WOLA staff who work on Central America, Mexico, and the border discuss the new “migrant caravan” and Trump’s threats
An issue that has been central to our work over the past several years is, right now, one of the biggest news stories in the country. President Trump has seized on a “caravan” of migrants coming up from Central America, making it an issue with which to enrage his political base ahead of Tuesday’s midterm elections.
Just in the past week, Trump has said that the caravan’s participants include “very bad people,” calling it an “invasion” and a national emergency. He has threatened to cut aid to Central American countries for failing to stop their people from migrating. Yesterday, the Defense and Homeland Security departments announced an unprecedented deployment of 5,200 active-duty troops to the border.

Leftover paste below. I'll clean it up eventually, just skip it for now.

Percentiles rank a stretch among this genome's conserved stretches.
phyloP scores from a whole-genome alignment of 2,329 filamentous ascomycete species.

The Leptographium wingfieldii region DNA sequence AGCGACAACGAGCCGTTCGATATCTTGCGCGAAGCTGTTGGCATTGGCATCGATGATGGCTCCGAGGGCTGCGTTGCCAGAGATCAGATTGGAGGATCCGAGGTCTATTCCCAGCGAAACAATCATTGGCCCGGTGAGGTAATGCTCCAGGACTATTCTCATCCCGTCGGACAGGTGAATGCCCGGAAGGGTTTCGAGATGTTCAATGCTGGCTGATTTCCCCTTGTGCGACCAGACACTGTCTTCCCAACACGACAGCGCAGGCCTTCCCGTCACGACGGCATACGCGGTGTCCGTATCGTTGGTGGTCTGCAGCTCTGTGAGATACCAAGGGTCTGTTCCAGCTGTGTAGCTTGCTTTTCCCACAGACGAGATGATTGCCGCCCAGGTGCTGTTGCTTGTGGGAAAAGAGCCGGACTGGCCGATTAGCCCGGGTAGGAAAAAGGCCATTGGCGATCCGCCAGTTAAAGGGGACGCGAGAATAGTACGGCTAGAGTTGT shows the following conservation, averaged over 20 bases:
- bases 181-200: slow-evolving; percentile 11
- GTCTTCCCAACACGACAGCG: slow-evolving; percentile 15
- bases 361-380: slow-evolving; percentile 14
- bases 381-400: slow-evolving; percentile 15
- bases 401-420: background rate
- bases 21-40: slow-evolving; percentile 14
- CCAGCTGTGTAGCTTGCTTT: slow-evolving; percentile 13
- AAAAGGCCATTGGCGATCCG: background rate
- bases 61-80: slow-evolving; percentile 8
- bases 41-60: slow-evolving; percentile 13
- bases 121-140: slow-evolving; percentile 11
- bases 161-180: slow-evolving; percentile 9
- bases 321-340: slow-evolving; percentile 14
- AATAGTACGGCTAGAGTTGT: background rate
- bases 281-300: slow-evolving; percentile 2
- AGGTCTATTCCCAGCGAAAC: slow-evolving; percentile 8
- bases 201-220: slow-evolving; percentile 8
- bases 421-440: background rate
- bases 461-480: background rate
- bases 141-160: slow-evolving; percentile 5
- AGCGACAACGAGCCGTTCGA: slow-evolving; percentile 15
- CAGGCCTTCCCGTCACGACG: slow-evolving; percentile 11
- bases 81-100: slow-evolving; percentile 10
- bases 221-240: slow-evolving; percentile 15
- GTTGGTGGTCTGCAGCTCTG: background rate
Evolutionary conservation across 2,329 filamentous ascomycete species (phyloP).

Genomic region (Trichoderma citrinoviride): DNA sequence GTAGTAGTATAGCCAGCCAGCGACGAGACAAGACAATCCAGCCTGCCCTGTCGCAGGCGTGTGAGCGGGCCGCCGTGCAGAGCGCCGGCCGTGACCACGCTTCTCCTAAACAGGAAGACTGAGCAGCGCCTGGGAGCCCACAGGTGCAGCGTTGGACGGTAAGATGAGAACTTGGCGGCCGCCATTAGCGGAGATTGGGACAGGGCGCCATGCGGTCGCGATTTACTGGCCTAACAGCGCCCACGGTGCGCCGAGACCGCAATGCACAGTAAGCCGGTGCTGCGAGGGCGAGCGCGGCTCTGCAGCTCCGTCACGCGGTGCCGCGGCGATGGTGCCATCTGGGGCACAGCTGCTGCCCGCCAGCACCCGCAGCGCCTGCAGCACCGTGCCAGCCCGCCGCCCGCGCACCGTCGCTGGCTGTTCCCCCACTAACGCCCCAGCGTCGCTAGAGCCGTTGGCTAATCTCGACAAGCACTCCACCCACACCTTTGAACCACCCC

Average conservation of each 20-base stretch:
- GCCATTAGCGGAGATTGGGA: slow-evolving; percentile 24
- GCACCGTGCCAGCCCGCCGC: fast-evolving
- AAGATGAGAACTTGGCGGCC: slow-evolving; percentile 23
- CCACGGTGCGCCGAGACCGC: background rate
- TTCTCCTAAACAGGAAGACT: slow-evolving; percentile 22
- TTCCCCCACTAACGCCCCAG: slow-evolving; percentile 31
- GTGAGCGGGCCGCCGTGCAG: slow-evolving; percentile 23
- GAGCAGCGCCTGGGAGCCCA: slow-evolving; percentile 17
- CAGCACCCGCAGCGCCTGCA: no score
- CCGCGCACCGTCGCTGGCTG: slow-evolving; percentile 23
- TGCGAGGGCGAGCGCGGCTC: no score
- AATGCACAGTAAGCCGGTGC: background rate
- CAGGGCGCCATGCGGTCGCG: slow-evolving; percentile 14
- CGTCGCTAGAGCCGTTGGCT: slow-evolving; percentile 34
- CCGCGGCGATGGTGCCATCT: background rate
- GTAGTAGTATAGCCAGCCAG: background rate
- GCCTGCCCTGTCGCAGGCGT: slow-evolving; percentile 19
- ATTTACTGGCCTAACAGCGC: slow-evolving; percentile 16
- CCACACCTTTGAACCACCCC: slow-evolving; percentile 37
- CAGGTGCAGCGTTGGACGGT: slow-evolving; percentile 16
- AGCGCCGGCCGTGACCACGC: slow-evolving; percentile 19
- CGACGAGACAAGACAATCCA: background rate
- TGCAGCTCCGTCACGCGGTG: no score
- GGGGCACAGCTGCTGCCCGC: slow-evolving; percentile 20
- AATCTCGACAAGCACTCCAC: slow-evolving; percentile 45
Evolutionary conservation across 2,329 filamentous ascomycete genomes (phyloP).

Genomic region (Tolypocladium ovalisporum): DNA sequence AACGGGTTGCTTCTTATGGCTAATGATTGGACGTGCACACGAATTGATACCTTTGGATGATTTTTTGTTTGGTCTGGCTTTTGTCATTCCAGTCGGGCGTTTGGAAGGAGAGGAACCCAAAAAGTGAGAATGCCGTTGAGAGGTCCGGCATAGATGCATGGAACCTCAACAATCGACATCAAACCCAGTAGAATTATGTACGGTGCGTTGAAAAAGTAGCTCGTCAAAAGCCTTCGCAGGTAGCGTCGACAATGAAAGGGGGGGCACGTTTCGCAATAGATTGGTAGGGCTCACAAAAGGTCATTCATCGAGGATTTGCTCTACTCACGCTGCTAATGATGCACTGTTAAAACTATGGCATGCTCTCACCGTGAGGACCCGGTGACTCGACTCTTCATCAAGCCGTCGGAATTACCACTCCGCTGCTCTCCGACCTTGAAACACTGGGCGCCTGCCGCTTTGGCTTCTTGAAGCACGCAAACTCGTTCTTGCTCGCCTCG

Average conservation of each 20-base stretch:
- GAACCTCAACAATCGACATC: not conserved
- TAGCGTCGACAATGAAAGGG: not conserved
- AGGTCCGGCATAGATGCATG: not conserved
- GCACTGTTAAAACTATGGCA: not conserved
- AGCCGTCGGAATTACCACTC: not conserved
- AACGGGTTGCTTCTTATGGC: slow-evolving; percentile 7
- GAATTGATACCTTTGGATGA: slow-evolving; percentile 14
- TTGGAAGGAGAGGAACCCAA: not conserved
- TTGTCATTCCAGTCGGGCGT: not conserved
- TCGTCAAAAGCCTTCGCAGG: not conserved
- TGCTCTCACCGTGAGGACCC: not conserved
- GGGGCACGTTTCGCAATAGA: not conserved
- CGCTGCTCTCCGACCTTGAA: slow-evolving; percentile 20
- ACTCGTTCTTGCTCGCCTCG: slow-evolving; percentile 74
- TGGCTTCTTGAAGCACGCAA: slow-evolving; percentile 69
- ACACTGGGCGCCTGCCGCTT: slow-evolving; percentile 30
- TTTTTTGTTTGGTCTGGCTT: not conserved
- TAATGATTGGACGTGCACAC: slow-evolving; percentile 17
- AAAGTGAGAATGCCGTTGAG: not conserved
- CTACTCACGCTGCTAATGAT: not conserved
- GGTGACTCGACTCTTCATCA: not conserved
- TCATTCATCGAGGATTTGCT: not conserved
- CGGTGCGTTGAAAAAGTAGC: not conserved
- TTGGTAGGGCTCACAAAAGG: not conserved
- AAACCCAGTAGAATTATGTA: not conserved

But this is more than just a border issue. It involves conditions in Central America, along the migrant trail in Mexico, and all the U.S. assistance programs involved. It is a continuum of problems—many of them serious, none of them insurmountable—that manifest along a continuum from Central American neighborhoods to U.S. communities.
WOLA works all along this continuum. Here is a conversation, both wide in scope and deep in analysis, about what is happening, with:
- Host Adam Isacson, WOLA’s Director for Defense Oversight, who works on U.S. security assistance and border security.
- Maureen Meyer, the Director for Mexico and Migrant Rights.
- Adriana Beltran, the Director for Citizen Security, whose work focuses on Central America’s “Northern Triangle.”
- Geoff Thale, the Vice President for Programs, a longtime Central America and citizen security specialist.